Although marijuana has yet to appear on the menu of restaurants, says Steve Fox, co-founder of the National Cannabis Association, it could be just a matter of time.
“Marijuana is less harmful than alcohol in terms of addictiveness, toxicity, and association with violence, amongst other things,” said Fox. “It’s a really less harmful substance both to the individual user and society.”
For those reasons, Fox explained, it’s not unreasonable to think cannabis will become as commonly offered and consumed as alcohol is today.
His point was underscored by the inclusion of a session on marijuana use in restaurants as one of the educational presentations of the NRA Show. The inclusion follows the legalization of marijuana for recreational use in Colorado, Alaska, Washington, Oregon and Washington, D.C. By 2019, California, Arizona, Massachusetts, Maine, and Nevada will likely lift their prohibitions.
The means of consumption could vary widely, the panelists suggested. “The world is open right now to all different types of innovation in terms of infused products and technology,” Fox said.
Marijuana as an ingredient may not just be tolerated, but desire because of the health benefits, suggested Robin Griggs Lawrence, author of the forthcoming “Cannabis Kitchen Cookbook.” She described as a healing plant and culinary option, and pointed out that it’s also a vegetable—a few reasons as to why the use of it in food should be acceptable.
According to Melissa Parks, executive chef and cannabis culinary consultant, there are many different strains of cannabis and the varieties can be infused in different dishes, desserts, and cocktails.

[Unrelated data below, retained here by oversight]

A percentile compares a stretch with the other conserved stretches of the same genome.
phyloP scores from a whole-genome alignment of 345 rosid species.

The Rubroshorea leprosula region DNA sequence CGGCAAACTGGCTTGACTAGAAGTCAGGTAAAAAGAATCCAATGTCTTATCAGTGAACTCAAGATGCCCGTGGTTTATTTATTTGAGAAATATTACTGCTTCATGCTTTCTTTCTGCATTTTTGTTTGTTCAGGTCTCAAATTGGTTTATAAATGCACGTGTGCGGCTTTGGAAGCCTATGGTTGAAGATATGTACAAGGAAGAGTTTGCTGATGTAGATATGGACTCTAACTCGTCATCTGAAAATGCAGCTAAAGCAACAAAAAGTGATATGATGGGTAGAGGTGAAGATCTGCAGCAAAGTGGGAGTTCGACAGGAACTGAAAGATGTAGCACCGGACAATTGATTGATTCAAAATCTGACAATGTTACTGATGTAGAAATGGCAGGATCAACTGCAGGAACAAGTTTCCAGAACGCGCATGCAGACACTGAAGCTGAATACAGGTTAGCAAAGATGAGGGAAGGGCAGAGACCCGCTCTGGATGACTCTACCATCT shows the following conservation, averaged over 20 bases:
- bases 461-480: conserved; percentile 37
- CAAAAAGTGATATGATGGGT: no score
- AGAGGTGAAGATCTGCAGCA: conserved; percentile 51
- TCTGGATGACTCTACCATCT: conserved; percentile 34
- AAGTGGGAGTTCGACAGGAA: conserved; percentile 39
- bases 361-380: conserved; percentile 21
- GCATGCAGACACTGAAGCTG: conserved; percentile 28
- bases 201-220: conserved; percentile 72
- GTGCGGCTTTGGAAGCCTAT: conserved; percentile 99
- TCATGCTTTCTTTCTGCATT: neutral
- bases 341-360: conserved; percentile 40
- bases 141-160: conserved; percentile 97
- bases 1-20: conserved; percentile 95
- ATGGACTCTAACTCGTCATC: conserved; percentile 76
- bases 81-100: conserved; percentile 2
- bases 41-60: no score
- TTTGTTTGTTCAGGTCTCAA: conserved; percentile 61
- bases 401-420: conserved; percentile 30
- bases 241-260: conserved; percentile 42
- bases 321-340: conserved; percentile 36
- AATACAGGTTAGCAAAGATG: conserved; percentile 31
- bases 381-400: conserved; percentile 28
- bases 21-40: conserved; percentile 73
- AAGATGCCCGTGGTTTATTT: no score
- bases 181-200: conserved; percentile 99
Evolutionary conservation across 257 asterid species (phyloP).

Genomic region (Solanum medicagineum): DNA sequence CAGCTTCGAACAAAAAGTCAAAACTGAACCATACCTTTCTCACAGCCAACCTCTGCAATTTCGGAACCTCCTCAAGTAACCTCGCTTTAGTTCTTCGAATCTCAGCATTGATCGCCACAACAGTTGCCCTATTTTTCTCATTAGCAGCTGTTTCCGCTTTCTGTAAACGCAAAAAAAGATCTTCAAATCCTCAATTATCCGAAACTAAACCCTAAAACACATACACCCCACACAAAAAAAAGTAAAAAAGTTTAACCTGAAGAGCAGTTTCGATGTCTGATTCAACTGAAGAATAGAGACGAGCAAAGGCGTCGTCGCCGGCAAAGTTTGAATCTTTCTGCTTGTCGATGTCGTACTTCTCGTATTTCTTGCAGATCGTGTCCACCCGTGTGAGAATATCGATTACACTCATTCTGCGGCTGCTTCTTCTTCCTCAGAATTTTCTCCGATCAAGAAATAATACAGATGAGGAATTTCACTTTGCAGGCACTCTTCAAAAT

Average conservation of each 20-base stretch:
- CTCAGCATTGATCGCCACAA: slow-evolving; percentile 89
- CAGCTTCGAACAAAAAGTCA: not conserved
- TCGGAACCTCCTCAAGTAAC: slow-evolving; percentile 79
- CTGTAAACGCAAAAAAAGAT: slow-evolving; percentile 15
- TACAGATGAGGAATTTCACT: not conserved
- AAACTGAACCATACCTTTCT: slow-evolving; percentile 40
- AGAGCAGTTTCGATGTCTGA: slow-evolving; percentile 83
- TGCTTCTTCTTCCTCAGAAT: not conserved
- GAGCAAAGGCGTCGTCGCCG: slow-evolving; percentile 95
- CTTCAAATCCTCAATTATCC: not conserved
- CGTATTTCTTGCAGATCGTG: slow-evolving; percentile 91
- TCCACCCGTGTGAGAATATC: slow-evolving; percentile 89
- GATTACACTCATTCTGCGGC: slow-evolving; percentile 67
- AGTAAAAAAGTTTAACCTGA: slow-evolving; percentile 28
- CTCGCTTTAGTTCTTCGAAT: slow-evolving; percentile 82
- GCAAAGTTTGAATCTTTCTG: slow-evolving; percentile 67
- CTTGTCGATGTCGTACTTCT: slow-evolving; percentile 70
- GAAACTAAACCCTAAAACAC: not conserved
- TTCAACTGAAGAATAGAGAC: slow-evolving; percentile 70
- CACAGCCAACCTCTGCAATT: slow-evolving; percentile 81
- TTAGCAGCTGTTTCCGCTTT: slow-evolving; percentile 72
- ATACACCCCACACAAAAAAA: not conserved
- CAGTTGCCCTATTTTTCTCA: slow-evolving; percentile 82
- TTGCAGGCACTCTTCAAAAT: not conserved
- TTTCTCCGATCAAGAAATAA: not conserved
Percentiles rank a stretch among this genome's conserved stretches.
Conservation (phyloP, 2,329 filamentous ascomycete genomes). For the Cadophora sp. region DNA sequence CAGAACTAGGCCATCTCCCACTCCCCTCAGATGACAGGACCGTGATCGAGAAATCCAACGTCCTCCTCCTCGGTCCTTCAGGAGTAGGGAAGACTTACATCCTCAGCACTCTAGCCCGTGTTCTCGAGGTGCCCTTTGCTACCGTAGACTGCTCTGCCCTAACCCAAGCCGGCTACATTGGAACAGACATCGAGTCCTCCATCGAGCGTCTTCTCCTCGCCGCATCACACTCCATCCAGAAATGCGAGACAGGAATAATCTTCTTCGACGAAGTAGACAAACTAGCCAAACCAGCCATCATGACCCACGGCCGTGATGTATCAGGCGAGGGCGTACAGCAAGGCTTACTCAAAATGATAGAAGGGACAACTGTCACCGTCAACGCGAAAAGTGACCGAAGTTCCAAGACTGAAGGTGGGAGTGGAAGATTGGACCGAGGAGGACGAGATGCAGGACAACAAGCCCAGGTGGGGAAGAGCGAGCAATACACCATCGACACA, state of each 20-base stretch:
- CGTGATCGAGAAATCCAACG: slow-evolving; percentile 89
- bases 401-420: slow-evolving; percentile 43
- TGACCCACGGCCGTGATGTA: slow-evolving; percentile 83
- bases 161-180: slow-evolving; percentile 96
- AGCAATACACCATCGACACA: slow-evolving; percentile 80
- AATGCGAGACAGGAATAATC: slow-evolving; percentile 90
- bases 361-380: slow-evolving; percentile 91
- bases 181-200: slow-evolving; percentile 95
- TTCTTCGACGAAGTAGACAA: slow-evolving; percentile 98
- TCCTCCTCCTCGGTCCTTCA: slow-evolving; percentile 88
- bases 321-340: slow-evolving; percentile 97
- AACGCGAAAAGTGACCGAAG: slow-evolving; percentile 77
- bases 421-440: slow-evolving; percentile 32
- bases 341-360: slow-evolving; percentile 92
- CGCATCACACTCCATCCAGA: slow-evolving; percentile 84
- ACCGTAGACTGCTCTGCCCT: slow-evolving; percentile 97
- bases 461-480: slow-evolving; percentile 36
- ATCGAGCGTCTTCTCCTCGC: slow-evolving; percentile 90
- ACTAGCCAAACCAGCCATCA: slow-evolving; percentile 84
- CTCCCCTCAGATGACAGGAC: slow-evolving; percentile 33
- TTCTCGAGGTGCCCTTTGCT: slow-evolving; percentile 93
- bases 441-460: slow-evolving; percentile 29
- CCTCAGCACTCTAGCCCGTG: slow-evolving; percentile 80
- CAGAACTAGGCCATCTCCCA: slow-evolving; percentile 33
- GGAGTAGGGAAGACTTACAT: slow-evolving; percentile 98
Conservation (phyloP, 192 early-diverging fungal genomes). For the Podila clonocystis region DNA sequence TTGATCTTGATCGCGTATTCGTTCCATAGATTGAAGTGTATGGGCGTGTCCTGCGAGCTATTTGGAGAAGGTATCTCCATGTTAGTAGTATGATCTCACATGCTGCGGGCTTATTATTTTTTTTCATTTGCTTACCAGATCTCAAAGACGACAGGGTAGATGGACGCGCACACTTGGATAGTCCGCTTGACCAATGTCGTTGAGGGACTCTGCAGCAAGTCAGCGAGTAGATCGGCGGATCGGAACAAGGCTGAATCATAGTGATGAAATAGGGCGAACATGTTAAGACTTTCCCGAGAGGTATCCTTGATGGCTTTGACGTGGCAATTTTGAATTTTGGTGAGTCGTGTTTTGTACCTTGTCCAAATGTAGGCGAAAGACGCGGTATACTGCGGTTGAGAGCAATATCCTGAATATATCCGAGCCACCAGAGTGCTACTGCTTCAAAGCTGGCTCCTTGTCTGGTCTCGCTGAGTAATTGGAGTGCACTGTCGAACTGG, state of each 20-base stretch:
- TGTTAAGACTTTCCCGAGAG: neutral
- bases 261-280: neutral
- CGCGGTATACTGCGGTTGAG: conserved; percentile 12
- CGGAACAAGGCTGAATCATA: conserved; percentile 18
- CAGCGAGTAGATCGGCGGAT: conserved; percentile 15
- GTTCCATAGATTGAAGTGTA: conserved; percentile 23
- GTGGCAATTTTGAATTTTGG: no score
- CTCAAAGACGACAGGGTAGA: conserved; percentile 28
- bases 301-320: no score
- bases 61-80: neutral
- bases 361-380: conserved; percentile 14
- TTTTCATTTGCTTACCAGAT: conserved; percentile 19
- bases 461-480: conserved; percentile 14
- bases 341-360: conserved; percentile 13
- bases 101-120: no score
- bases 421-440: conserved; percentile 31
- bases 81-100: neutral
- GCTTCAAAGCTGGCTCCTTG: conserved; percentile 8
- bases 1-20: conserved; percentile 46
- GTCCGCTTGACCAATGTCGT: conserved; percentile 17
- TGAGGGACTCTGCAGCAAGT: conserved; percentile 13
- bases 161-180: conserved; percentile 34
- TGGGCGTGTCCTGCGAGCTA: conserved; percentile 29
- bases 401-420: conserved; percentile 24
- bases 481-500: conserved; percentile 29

“As you start to put together this meal, say infused roasted pork loin with a rosemary sauce with an infused drink, you could help someone sleep better, cure something as simple as back pain or a headache, or help ease the pain of something more severe.”
“The stigma needs to be taken away from it because it’s helping a lot of people,” Lawrence said. “Whether that’s relaxing with it instead of a martini after work, or because they have real medical needs that it’s addressing.”
What’s needed is changing the language around cannabis, Lawrence said, “The word marijuana came up in the ‘reefer madness’ pre-prohibition era to make it sound foreign and scary. The name of the plant is called cannabis sativa, it’s cannabis.”
It’s a task that restaurateurs may have to assume, the speakers indicaed.
“We’re certainly moving in one direction in terms of marijuana policy in this country,” said Fox. “Things are happening very rapidly, and in time we’re certain marijuana will be legal across the U.S. and the globe.”